Much of the secretive nation's early history has been airbrushed to serve the regime's current propaganda and control needs.
Beyond nuclear sabre-rattling, North Korea spooks investors with its attitudes toward profit repatriation and managerial flexibility.
Kim Jong Un's government understands that markets are politically dangerous, but can do little about them.
Veteran North Korea watcher suggests democracy is a bridge too far and China's path might appeal to Pyongyang rulers.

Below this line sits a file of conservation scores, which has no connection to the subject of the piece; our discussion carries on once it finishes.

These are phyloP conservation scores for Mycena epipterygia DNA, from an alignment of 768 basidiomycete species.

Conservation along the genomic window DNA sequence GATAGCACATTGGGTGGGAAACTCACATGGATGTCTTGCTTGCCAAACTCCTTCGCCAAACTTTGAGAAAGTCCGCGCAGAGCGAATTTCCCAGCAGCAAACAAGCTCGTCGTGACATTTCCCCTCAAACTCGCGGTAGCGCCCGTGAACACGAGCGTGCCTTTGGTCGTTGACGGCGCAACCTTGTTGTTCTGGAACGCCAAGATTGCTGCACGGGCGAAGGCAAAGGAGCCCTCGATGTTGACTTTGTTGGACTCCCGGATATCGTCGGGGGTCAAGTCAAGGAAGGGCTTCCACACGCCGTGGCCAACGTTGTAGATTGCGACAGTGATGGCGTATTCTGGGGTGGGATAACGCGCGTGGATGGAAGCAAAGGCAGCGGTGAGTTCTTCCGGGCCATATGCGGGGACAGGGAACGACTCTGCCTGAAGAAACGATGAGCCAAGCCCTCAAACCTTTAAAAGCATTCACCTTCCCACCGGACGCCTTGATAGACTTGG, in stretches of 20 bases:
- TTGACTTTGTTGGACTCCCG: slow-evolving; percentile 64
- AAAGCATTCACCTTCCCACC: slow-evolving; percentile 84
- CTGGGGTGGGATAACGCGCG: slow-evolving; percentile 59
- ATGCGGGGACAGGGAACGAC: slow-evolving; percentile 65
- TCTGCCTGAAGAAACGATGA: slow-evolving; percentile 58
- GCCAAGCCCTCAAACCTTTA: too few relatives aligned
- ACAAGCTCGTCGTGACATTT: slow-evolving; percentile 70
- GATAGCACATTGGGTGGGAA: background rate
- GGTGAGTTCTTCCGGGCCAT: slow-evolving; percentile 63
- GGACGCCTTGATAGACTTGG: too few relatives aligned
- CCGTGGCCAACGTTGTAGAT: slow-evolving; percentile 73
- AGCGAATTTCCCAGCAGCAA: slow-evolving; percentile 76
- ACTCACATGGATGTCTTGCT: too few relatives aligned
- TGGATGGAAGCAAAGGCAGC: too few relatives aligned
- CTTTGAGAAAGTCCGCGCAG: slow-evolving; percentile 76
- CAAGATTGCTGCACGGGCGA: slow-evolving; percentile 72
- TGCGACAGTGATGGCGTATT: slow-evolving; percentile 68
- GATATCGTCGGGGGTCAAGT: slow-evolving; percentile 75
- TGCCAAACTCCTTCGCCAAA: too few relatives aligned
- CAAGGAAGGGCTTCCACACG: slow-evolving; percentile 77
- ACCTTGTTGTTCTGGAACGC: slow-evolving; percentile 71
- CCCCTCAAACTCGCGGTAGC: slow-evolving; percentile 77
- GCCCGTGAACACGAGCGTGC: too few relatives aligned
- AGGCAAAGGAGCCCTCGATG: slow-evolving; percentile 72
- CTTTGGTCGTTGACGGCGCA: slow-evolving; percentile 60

Roads, power, and phone lines take second place to heavy industry and weapons programs in North Korea, a noted expert says.
Lack of interest in economy, condemnation of Chinese reforms, are troubling omens for the country's future.
Younger South Koreans do not see unification with destitute North as the only future outcome.